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AfAA Updates from Washington, D.C.

By Bennetta Jules-Rosette (Univeristy of California, San Diego), AfAA President

2008 Copyright © American Anthropology Association

We had a wonderful gathering in remembrance of Elliott P. Skinner in Washington, D.C. at the AAA Annual Meetings. Thank you to all who joined us. Gwendolyn Mikell presented a retrospective of Elliott P. Skinner’s life and career accompanied by a stunning slideshow prepared by J.R. Osborn. Following the formal presentation, commemorative comments were made by AfAA Board members and Elliot Skinner’s colleagues and former students. The comments emphasized Professor Skinner’s scholarly prowess and intellectual generosity over the years. Nancy Schwartz also presented a moving memorial statement on Eugenia Shanklin. The reception and presentations received kudos from the audience and many AAA members both within and outside our association. The reception was extremely well attended with a capacity audience. AfAA members sporting our new wristbands contributed to the enthusiasm of this event.

The AfAA Distinguished Lectures of Bogumil Jewsiewicki in 2006 and Gwendolyn Mikell in 2007 will be considered for publication by the AfAA. The Publications Committee consists of Gwendolyn Mikell, Betty Harris, Jennifer Coffman, and Bennetta Jules-Rosette.

In the AfAA Business Meeting, we discussed planning of our new awards and the scheduling of future events. Board committees were also discussed and finalized. To continue honoring Professor Skinner’s legacy, please consider nominating and/or applying for any of the following awards. Inaugural book and student paper awards will be presented at the 2008 AAA meetings in San Francisco (19-23 November, 2008)

Elliott P. Skinner Book Award: This prize will be awarded annually to the book that best furthers both the global community of Africanist scholars and the wider interests of the African continent as exemplified in the work of Elliott P. Skinner. Special consideration will be given to works drawing upon extensive research in the field or those advancing new methodologies for fieldwork in Africa. Submissions should be sent to Betty Harris (bharris[@] or to Bennetta Jules-Rosette (bjulesro[@]

AfAA Graduate Student Paper Award: This prize will be awarded to the best graduate student paper in Africanist anthropology. Special consideration will be given to works highlighting emerging perspectives or demonstrating promise to develop a major contribution in the fields of Africanist anthropology, African studies, or African diaspora studies. Submissions should be sent to David Turkon (dturkon[@]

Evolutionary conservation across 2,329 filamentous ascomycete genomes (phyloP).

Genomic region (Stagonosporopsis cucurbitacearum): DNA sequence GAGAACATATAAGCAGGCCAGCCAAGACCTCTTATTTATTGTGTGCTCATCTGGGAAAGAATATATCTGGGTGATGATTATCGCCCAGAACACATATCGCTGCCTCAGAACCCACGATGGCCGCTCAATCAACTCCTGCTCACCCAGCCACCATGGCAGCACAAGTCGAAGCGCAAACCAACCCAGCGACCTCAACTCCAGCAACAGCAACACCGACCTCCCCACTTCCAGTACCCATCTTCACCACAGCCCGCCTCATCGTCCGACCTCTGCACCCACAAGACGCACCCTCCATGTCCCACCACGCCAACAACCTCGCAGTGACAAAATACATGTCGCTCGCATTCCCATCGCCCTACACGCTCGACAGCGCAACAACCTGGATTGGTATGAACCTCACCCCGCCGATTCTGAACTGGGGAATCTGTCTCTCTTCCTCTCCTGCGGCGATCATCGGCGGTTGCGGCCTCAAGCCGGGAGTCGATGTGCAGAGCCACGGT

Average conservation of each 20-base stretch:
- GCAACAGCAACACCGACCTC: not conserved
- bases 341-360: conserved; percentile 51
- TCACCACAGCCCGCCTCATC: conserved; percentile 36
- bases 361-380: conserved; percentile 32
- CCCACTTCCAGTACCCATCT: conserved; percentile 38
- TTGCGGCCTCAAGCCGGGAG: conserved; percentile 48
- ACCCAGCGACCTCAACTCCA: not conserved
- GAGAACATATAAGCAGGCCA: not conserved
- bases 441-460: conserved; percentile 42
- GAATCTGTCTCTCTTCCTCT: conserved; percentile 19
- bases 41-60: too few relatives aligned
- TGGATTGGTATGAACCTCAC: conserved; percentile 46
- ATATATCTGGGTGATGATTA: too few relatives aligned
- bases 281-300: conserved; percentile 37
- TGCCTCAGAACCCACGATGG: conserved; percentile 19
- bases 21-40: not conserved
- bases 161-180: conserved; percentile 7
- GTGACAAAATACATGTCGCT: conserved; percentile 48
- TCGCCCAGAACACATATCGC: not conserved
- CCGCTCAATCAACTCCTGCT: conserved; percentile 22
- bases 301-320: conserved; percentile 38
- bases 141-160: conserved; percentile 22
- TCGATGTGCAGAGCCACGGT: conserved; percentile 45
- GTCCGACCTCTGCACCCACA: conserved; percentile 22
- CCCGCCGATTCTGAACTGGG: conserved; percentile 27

AfAA Undergraduate Paper Award: This prize will be awarded to the best undergraduate paper in Africanist anthropology. Submissions should be sent to Nancy Schwartz (nancy.schwartz[@]

Contributions from all subfields of anthropology are welcome for each award. ALL AWARD NOMINATIONS ARE DUE BY 15 MAY 2008.


Recap of AfAA Panels

The AfAA sponsored Presidential Session on “Africa Unbound: Trajectories of Equality, Inequality and Social Justice in Post-Colonial Africa” was very successful. The papers covered issues of inequality of social justice in Africa, including case studies from Kenya, Malawi, Nigeria, and Tanzania.

Invited AfAA Panels also included a panel on “Signifiers of Social Inequality and Narratives of Inclusion in Comparative Perspective” organized by Bennetta Jules-Rosette and J.R. Osborn. Panelists addressed the ways in which expressive and visual culture represent social inequalities. This was a lively panel highlighted in particular by discussions of Hollywood’s Africa and popular culture in South Africa, bookended by presentations on social inequality in Black France and Arabic practices of writing.

Hudita Mustafa and Ben Soares organized a panel entitled “Value and Historical Imagination: Making Markets and Publics in Contemporary Africa,” in which they discussed lifestyles and markets for African cultural products. The panelists showed that in contemporary Africa, deepening socioeconomic instability and polarization generate more, not less, ways of creating, distributing, and interpreting wealth, and therefore present a fertile and important moment for evaluating patterns of equality and exchange.

David Turkon participated in a panel on “Contesting Inequalities and Changing Models of Citizenship: Ethnographic and Theoretical Encounters with HIV/AIDS.”

(Photo courtesy of Bennetta Jules-Rosette)

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